Flipping the Boat

The lessons we take from failure can be fundamental to later success. Recount an incident or time when you experienced failure. How did it affect you, and what did you learn from the experience?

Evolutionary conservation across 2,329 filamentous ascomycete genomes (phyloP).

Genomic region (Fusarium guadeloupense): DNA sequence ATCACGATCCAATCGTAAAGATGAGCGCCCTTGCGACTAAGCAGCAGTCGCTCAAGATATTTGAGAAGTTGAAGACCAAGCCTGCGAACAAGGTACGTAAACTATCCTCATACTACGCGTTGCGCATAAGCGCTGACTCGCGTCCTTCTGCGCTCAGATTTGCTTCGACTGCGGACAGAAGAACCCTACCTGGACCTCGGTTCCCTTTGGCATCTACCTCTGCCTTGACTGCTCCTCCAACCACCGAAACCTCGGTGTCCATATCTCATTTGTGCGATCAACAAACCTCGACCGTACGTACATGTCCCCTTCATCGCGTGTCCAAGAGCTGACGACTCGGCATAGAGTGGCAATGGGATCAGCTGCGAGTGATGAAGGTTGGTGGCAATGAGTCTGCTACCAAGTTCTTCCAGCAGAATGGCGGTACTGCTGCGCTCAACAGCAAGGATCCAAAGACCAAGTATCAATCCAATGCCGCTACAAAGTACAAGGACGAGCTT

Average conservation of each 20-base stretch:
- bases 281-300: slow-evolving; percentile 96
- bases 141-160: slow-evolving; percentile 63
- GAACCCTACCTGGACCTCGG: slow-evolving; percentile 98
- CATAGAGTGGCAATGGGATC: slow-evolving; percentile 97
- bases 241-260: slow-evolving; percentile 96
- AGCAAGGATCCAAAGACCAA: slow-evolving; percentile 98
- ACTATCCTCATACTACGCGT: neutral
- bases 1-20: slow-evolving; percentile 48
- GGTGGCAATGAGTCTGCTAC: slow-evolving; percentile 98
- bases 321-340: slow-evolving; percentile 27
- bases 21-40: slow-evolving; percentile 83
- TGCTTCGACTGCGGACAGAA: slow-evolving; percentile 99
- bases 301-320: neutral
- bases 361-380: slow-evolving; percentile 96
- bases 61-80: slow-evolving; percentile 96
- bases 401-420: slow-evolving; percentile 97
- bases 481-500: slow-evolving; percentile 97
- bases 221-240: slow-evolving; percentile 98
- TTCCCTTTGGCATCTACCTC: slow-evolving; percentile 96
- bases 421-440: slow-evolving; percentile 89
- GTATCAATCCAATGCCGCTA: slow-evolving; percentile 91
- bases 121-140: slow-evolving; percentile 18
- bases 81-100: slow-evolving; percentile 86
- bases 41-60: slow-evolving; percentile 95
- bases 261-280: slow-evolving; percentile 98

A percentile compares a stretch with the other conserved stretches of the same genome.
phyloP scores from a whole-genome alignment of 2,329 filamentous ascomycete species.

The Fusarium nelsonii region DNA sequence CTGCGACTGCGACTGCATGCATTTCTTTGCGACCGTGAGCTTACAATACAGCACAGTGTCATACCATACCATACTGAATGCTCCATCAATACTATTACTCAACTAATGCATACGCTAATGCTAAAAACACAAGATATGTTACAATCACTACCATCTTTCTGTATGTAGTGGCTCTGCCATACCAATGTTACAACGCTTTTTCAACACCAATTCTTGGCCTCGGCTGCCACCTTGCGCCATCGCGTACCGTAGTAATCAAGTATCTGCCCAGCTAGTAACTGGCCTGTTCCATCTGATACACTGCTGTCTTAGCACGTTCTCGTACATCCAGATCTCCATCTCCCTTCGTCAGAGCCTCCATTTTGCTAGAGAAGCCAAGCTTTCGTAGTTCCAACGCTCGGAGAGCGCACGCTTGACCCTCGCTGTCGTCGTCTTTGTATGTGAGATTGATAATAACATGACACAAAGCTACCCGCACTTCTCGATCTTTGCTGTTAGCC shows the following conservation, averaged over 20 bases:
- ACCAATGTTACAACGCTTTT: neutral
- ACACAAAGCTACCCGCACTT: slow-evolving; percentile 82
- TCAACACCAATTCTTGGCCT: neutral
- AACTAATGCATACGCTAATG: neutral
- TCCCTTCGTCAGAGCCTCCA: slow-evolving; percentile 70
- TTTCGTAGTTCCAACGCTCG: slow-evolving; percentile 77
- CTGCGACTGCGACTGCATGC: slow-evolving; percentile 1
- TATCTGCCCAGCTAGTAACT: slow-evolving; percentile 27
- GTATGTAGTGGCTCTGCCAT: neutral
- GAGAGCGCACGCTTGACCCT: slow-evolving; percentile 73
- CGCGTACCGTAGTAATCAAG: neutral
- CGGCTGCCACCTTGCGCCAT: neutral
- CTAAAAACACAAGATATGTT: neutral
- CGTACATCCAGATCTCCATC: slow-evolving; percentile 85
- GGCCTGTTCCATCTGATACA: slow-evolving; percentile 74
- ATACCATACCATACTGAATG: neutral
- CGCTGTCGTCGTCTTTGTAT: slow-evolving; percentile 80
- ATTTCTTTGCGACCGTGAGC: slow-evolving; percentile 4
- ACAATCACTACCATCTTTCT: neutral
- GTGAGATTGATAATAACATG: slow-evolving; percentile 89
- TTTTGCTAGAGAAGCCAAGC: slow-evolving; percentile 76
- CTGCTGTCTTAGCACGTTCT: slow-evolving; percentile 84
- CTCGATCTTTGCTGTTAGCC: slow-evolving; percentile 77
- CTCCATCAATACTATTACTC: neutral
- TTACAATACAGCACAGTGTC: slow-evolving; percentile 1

Your world seems to fall here. Air so cold and fingers so numb, you would barely know when it happened. But you do. As your grip slips, it takes only seconds before you realize. Gravity unforgivingly pulls you from your scull and into the frigid grasp of the river. Enveloped by waves, time stands still. Weeks of progress rowing were diluted with one careless mistake. Some people rocked the boat, and I flipped it. The truth is, that rationale made my failure easier to digest. Failure was something that demanded my justification, commanded my thoughts, and seized my progress. It imprisoned my freedom, and freed my fears. It disgusted me. Floating to the surface, these buoyant thoughts remained; How would I free myself? As my double’s partner and I speed back to the dock in my coach’s launch, a deluge of emotion surfaces. Is it anger? Frustration? Disappointment? Denial? Refusing to incarcerate these feelings, I let them flow naturally. Slowly a bolder, more novel concept surfaces, Acceptance. I deal with an uncomfortable reality; I flipped the boat. Half-expecting the walls of my psyche to come crashing down, I noticeably wince. Nothing happens. After the numbing pain of the cold has departed, these questions still float within me. Standing on the dock, I appreciate the weight of the waves. They charge forward to an unmarked destination, without fear of the unknown. Trusting the current, they invest themselves fully into the now. Why can’t I be like them? But then, I notice a backsplash. And then another. Can the seemingly uniform power and majesty of a river current experience resistance? Even nature engages in momentary power struggles with that which battles progress. So why show fear in doing the same? Here is where I did flip the boat. A fear of the unknown no longer confines me. That day, I had flipped the boat on my personality and ignited a side of myself that now burns for adventure and mastery of an unknown world.Progress came slowly, but those opaque waters could never regain the power they once had. As my oars found confidence in gliding over waves, so did I. I found myself coming 2nd in the novice 4x state championship. I found myself rowing in varsity races. I found myself because I learned that failure is not something to dread. Failure is a learning experience. It does not imprison, but rather liberates. Opening to an endless corridor of possibility, failure is the only key to finding success, to reaching my dreams.As what is distant approaches, I cannot help but feel my old psyche creeping, fear of failure stalking. But I refuse to allow vulnerabilities to keep me from the future. Pursuing dreams and aspirations that differ from the norm is not someone else’s destiny; it is mine. The world is constantly redefined by those who know their fear, and allow it to propel the future. It evolves on the backs of those who encourage exploration into the murkier waters, those who are glad to flip the boat.

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